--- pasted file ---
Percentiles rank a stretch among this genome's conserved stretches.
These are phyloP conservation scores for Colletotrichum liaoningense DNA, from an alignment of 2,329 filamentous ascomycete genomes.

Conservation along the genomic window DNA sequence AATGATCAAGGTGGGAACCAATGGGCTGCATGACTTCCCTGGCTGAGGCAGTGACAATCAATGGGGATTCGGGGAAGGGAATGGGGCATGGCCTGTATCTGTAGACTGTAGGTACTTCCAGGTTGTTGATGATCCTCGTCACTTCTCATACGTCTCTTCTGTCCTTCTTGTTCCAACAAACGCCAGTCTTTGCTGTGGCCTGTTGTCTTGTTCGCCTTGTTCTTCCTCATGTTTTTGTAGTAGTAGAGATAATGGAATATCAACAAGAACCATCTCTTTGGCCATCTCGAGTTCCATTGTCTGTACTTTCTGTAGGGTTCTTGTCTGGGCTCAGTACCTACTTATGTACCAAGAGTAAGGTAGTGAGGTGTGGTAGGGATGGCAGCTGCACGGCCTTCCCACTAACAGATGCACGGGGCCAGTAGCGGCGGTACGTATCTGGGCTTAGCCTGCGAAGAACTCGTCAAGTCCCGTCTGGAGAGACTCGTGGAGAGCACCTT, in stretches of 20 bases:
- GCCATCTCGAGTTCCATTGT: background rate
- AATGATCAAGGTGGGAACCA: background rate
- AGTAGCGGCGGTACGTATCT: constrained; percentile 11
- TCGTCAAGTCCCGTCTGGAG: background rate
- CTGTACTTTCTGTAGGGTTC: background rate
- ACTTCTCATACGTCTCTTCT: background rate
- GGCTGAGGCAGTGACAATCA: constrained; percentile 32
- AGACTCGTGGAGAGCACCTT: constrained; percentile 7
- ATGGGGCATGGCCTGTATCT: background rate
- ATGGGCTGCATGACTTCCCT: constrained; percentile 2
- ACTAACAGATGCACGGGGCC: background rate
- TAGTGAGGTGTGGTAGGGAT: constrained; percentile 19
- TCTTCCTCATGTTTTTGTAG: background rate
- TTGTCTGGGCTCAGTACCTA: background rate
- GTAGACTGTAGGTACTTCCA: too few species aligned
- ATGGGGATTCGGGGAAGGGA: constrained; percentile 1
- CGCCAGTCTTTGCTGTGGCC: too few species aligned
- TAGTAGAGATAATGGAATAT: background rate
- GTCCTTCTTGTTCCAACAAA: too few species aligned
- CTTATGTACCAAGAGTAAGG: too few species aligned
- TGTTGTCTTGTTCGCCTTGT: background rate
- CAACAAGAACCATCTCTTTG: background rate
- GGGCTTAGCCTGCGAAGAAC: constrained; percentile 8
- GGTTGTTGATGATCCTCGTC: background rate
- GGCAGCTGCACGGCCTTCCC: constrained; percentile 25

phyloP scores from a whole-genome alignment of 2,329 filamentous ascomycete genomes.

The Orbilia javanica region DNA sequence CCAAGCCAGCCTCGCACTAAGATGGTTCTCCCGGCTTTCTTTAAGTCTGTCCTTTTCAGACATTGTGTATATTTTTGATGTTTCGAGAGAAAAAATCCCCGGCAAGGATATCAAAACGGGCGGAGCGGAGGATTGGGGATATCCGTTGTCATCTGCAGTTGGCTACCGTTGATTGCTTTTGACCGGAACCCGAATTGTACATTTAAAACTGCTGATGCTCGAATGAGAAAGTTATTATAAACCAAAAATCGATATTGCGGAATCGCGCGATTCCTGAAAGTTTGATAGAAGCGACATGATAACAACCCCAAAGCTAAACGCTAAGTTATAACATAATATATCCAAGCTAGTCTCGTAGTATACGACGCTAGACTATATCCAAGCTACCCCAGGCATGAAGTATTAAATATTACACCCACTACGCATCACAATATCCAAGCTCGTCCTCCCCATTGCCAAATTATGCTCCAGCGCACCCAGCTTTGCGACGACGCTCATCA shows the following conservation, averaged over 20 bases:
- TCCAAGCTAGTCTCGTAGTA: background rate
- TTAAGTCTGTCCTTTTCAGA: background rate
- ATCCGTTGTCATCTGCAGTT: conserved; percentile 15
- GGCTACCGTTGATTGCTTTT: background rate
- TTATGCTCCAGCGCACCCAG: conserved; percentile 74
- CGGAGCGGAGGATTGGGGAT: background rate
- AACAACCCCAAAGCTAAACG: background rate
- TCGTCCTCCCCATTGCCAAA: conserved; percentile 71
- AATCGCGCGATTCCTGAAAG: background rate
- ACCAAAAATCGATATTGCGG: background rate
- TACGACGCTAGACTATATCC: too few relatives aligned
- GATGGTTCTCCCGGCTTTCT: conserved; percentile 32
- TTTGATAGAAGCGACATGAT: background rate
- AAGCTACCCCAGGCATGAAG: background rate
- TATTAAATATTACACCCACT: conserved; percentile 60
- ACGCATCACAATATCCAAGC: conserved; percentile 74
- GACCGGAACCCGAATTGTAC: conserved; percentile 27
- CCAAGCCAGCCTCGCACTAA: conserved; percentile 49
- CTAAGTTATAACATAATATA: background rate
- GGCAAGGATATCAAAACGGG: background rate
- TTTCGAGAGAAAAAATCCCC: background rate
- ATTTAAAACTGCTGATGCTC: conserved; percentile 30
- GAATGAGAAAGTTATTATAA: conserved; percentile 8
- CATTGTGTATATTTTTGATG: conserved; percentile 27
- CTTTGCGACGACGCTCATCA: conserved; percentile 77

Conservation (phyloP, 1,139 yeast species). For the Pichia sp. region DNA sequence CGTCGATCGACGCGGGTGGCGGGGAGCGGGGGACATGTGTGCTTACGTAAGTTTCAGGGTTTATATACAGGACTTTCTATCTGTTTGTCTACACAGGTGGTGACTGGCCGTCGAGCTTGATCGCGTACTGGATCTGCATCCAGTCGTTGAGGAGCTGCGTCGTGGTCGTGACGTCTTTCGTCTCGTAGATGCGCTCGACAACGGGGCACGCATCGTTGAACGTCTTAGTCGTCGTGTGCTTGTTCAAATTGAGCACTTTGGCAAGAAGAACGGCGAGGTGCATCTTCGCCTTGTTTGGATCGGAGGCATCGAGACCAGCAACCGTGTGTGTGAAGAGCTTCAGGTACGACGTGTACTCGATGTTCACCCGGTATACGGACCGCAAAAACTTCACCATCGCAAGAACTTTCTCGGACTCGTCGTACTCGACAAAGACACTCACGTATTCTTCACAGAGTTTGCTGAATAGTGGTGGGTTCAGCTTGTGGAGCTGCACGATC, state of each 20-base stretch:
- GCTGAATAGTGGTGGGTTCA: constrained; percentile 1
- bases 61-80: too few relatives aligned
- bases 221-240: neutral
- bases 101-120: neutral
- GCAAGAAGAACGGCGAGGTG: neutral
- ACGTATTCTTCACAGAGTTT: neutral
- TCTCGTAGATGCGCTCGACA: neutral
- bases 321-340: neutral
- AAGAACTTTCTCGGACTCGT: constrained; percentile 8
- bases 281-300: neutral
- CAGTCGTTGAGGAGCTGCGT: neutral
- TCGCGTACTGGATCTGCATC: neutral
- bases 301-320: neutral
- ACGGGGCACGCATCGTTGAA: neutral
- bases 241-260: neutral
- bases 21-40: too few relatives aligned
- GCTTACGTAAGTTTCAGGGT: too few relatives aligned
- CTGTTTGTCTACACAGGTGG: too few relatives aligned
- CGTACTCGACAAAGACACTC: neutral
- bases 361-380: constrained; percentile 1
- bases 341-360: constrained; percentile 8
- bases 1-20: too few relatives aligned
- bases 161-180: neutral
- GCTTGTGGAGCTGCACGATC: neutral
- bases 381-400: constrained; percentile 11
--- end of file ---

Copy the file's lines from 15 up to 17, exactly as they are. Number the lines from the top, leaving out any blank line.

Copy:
- TAGTGAGGTGTGGTAGGGAT: constrained; percentile 19
- TCTTCCTCATGTTTTTGTAG: background rate
- TTGTCTGGGCTCAGTACCTA: background rate